Seated Leg Press vs. Squats

Squats are a great function strength training exercise.
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Squats and seated leg press exercises both go a long way toward strengthening and toning the quadriceps. Though both are different in execution and where they can be performed, both squats and seated-leg presses are multi-joint exercises that engage muscles at the hip, knee and ankle joints.


Both exercises are effective for developing strength, size and definition in the quadriceps, hamstrings and gluteal muscles. Strong leg muscles increase coordination, improve performance and boost your metabolism.

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Incorporate both into your leg workout or choose the one that best suits your purpose — just make sure to perform either movement safely to avoid injury.

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Squats and Functional Training

Bodybuilders, power lifters and workout enthusiasts alike perform a number of variations of the squat to build muscle, burn calories and tone. For optimum muscle building, the squat is performed using a barbell across the shoulders, although dumbbells or resistance bands can also be used. Many simply do squats with body weight and no added resistance.

No matter your choice in weight variation, squats are performed by standing with your feet shoulder-width apart, moving your hips backward, and bending your knees as if you are about to sit on a chair and keeping them in line with your feet throughout, says Keep your chest lifted and arch your lower back slightly. Keep your abdominal muscles engaged. Stop when your thighs are parallel to the floor, then slowly return to start.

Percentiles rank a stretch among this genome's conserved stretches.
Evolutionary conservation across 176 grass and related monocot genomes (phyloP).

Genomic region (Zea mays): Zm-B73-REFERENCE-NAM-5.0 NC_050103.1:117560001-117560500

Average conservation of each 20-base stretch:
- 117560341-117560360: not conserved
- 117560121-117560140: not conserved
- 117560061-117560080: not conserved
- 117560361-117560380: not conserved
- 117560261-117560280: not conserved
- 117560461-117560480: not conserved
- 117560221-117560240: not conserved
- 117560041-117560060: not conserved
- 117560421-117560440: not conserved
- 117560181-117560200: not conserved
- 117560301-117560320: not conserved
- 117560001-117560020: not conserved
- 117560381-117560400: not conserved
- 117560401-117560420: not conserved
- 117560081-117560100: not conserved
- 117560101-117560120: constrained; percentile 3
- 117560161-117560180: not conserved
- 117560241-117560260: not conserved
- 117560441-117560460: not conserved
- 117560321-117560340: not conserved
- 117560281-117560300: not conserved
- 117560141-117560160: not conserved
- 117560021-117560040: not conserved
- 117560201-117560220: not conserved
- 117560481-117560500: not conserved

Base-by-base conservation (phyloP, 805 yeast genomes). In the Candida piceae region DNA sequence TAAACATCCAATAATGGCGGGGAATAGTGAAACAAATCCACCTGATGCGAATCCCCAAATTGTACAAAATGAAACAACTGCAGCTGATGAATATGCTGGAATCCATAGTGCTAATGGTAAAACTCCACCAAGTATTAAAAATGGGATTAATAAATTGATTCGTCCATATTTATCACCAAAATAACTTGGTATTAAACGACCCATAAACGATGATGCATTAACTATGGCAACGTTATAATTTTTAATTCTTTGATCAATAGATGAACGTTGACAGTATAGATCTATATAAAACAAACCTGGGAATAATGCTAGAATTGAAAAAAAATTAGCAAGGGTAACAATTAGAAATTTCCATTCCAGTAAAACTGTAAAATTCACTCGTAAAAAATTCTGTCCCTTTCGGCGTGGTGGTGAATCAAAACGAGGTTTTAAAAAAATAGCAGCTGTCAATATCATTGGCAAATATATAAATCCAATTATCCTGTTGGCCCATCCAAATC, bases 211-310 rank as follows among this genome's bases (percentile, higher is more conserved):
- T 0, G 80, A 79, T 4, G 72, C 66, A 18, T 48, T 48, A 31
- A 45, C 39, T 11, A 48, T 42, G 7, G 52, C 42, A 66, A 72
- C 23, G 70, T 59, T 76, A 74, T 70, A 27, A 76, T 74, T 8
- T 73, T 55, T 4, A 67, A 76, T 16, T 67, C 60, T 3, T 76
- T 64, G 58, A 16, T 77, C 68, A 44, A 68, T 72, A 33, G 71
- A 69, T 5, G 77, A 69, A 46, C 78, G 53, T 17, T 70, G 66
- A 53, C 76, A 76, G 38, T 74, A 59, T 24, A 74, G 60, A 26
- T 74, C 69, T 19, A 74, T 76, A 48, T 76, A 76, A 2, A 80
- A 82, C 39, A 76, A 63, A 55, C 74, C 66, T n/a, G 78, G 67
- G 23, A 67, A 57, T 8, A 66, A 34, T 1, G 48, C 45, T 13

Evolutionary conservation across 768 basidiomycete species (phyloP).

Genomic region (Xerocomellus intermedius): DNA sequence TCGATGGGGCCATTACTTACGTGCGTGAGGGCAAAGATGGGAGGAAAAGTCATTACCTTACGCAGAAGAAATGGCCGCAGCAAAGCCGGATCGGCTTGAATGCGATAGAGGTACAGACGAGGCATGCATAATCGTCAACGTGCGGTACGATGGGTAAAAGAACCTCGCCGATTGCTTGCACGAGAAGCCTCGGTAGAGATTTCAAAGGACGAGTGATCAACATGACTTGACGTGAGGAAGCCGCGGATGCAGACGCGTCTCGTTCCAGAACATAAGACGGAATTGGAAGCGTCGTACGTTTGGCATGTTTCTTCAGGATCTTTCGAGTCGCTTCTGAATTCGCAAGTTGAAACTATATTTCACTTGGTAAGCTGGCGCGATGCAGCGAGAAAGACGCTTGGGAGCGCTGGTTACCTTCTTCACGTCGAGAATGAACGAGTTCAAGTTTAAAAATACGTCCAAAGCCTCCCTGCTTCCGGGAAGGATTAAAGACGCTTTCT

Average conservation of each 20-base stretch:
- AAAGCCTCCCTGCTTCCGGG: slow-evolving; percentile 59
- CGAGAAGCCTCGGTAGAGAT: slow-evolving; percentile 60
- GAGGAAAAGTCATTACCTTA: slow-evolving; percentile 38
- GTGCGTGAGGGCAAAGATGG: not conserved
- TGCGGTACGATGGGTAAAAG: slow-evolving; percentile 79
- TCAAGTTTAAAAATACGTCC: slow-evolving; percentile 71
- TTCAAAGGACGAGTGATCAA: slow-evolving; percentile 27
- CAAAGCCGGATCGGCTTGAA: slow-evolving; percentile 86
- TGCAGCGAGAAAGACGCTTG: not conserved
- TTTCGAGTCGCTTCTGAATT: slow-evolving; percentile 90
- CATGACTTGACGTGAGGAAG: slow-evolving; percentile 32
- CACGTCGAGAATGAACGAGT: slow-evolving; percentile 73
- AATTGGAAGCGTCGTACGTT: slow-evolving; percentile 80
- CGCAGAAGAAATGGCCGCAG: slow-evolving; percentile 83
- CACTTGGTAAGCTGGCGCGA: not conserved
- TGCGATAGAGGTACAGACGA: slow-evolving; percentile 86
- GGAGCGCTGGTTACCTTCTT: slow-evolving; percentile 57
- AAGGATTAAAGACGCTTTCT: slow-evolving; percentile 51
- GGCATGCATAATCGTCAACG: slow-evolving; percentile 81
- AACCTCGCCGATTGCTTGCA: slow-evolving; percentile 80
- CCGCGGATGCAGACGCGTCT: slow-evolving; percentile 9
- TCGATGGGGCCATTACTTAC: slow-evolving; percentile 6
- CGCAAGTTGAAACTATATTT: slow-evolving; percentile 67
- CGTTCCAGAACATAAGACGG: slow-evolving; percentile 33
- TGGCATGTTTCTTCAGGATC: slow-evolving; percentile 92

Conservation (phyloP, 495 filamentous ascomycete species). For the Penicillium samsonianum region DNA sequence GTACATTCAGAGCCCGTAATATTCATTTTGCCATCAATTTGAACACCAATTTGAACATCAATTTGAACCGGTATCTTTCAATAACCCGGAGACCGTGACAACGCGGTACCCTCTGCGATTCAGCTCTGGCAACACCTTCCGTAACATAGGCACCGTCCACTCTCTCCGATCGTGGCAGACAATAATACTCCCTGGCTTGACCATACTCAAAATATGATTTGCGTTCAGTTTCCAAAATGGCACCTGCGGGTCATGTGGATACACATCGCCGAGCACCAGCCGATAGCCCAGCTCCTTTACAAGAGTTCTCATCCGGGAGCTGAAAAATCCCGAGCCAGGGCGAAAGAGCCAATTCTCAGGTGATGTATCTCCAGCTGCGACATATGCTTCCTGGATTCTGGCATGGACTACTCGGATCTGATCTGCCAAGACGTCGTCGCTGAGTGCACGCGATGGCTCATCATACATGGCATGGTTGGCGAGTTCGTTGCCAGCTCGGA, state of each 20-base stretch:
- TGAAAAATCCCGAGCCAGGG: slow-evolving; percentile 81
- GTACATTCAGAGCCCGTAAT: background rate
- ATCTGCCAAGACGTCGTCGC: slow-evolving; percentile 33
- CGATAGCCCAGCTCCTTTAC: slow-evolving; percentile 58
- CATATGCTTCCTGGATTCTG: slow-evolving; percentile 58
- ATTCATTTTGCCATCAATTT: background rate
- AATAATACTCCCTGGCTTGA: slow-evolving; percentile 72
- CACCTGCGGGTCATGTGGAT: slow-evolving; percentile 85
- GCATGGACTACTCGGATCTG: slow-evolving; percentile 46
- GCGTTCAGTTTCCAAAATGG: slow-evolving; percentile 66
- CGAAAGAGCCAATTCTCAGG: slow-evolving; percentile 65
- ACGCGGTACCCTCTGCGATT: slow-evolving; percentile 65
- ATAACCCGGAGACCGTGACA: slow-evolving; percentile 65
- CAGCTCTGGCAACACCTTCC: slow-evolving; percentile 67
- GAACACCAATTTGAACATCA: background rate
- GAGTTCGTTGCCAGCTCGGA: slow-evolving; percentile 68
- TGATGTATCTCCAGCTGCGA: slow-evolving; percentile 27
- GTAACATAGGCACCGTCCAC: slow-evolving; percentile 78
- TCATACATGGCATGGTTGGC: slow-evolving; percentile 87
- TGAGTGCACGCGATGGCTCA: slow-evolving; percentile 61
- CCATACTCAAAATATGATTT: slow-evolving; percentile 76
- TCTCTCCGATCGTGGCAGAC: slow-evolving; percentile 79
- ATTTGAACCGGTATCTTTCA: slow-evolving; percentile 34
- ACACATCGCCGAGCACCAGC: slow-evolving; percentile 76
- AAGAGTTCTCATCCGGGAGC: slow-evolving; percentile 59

Squats help with functional training — that is, it helps with the moves that you do every day. It also works your core muscles, along with your legs, and works every muscle in the legs, rather than just a few.

Read more:15 New Squat Variations for Every Fitness Level

Seated Leg Press

One seated leg press machine benefit is that you can isolate the muscles you want to train, says ​Coach​. In a seated leg press, only your lower body is engaged, and your back has more protection from injury.


Start in a seated position with your feet on a platform. Release the levers attached to the weight plates, allowing the weight to come down, then slowly extend your legs without locking your knee at the top of the movement, according to the American Council on Exercise. Keep your back flat and abs engaged, then pause and slowly bend your legs at the knees to return to start.


If you're a beginner in strength-training, leg presses might be the way to go. They offer assistance in proper form and allow you to train your leg muscles without as much risk of injury.


Read more:Leg Press Vs. Leg Extension

Leg Press vs. Squat

Although both exercises work the quads effectively, a squat engages your gluteus maximus more effectively as a hip extensor. Your hamstrings are also engaged in both exercises, but to a greater extent in a squat.


If you're holding dumbbells or a barbell, squats also involve your shoulders, back and arms to stabilize your upper body and balance the weight, making squats a whole-body exercise.

The seated leg press provides far more support for your back and core muscles, allowing you to focus your full attention on your leg work. Good form is important in both exercises, but poorly performed squats pose a greater potential for injury.




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